Your No-PTO Policy: The Good, The Bad, The Ugly

In a recent campaign aired by MasterCard, children of working parents are trying to understand the rationale of giving up PAID vacation days. These idealistic children imagined all the fabulous things that could come from taking back that one day. We all remember being kids and the excitement we had in anticipation of a day off. Why hasn’t that same excitement transpired into our adult life? Last year 40% of Americans left vacation time on the table, expired and essentially taken away.

So, what if there was no structured time away from work policy at all? Many employers are now opting for a No-PTO policy that essentially provides unlimited PTO taken by employees as needed. Would more employees take time off? Would your workforce abuse this? Would productivity soar or fall flat? These questions are forcing employers to ask if unlimited time off is the right move for them.

The Good:

A strong work-life balance plays a major role in the recruitment and retention of employees.  Allowing employees the ability to manage their own time and essentially create their perfect work-life balance ensures that everyone wins.

In states that mandate employers to pay out all unused accrued vacation /PTO time at termination, time away from work policies can be costly; the absence of a PTO or vacation policy can possibly remove this liability if executed properly in a compliant manner.

From a recruiting standpoint, if your goal is to hire motivated, responsible employees who seek to balance their time off with completing their projects – you now have the ultimate recruiting tool. Further, some employers may be betting that motivated employees will intrinsically take slightly less PTO under an employee-directed “no-PTO” policy, and use only what they truly feel they need.  This should not be the main goal of this PTO structure, but it could be a nice perk if it results in increased productivity and cost-savings!

The Bad

No one likes a perceived value. It’s in our human nature to associate tangible things with value. If there is no policy on how time off is taken, many employees will find it challenging to see this as a benefit of their employment.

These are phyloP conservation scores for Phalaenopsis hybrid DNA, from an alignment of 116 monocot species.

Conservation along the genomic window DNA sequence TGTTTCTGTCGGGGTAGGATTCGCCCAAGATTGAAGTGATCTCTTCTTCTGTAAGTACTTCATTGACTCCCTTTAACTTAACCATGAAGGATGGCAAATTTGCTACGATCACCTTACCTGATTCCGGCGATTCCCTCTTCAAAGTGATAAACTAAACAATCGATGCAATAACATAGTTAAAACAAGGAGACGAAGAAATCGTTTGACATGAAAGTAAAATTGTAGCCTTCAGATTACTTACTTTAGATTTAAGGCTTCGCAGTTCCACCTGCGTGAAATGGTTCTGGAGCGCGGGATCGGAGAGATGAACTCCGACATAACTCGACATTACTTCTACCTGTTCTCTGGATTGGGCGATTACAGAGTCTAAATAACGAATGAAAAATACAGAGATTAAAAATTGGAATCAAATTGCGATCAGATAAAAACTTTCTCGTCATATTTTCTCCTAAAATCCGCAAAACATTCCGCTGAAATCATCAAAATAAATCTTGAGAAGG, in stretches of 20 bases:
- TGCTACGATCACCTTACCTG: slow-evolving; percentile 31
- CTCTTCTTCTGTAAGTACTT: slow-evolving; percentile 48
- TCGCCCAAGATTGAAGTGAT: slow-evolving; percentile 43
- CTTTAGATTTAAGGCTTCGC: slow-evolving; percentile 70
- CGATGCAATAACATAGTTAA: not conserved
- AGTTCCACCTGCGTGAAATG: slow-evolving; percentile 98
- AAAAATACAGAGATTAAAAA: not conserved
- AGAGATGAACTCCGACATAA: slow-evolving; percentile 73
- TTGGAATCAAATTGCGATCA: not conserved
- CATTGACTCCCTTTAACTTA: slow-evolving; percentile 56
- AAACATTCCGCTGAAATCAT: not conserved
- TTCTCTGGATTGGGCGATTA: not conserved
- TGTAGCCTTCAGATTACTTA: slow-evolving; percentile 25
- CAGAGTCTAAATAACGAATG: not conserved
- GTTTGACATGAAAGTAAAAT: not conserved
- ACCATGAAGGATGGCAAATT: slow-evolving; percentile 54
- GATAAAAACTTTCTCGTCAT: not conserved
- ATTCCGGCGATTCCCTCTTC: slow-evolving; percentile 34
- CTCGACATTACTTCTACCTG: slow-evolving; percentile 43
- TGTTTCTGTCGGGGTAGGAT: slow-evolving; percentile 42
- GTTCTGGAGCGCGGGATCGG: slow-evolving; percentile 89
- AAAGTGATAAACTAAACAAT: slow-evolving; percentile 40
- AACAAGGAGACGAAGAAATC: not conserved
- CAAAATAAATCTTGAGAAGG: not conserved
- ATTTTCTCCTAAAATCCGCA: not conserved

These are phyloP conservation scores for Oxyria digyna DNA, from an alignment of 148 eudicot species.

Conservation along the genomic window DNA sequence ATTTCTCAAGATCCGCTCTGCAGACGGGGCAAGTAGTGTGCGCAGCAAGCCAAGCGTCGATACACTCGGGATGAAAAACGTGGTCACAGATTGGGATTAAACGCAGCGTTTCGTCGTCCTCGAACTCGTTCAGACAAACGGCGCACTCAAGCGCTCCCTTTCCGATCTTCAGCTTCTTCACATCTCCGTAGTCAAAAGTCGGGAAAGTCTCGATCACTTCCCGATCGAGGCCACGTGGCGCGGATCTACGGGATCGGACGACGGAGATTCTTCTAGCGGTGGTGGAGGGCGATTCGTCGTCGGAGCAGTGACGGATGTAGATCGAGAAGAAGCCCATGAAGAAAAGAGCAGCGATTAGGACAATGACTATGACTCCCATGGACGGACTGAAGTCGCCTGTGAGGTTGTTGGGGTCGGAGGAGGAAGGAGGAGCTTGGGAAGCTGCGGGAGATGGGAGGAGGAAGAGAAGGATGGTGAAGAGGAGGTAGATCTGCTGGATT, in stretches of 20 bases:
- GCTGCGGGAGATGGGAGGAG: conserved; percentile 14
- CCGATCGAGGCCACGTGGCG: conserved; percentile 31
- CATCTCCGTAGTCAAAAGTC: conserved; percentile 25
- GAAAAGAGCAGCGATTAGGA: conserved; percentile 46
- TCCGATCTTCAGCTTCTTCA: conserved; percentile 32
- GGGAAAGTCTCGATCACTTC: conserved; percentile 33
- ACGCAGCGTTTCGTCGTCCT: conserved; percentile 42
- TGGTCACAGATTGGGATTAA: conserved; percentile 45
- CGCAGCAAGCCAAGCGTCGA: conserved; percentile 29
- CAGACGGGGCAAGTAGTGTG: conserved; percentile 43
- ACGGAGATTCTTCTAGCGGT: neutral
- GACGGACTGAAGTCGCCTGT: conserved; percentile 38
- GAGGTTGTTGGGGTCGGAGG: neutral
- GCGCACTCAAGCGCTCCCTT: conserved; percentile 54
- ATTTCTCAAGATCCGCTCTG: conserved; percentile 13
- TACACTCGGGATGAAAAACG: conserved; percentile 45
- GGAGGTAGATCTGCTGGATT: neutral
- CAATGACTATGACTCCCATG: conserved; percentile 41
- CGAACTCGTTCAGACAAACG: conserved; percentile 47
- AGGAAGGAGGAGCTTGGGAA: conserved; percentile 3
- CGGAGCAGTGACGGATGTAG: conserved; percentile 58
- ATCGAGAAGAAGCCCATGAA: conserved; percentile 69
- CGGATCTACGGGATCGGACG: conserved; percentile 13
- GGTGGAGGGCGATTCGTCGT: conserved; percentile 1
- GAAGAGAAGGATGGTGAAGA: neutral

Using the term unlimited instead of simply having “no policy” for time off can also be dangerous for those employers in states that require payment of unused accrued time at termination.  What is the value of unlimited when it comes to accrued time? There are strict state-specific guidelines for executing this no-PTO-policy in order to eliminate the payout liability at termination.  If employers do not adhere to these guidelines, they could be on the hook to pay out unlimited PTO.  Yikes!

Currently only 1% of companies are adopting these standards. That’s because it’s simply too difficult to administer in most industries and work environments.

The Ugly

Unless you have a company full of salaried exempt employees, having a no PTO policy in place is confusing to execute as hourly employees simply aren’t paid when they don’t work.

We all hope that we can trust employees to not abuse a policy, but let’s be real, that isn’t always the case. If work isn’t being completed then odds are your bottom line is being affected – the C-suite’s worst nightmare.

Even under current standards of employers giving a prescribed amount of time off to employees, they aren’t taking time. With no structure in place it is likely some employees will take less time instead of more. This could do more harm than good, including but not limited to: employee burnout, extremely unbalanced work-life ratio, stress, poor work product and many other key factors that hinder an employee’s performance.

The Key to Compliance

Kind of sounds like a double-edge sword, right? If you are an employer considering going rogue with your vacation/PTO policy, the best bet is to ensure consistency, set guidelines, and be completely transparent with how it would work.  The rest is up to the employee.

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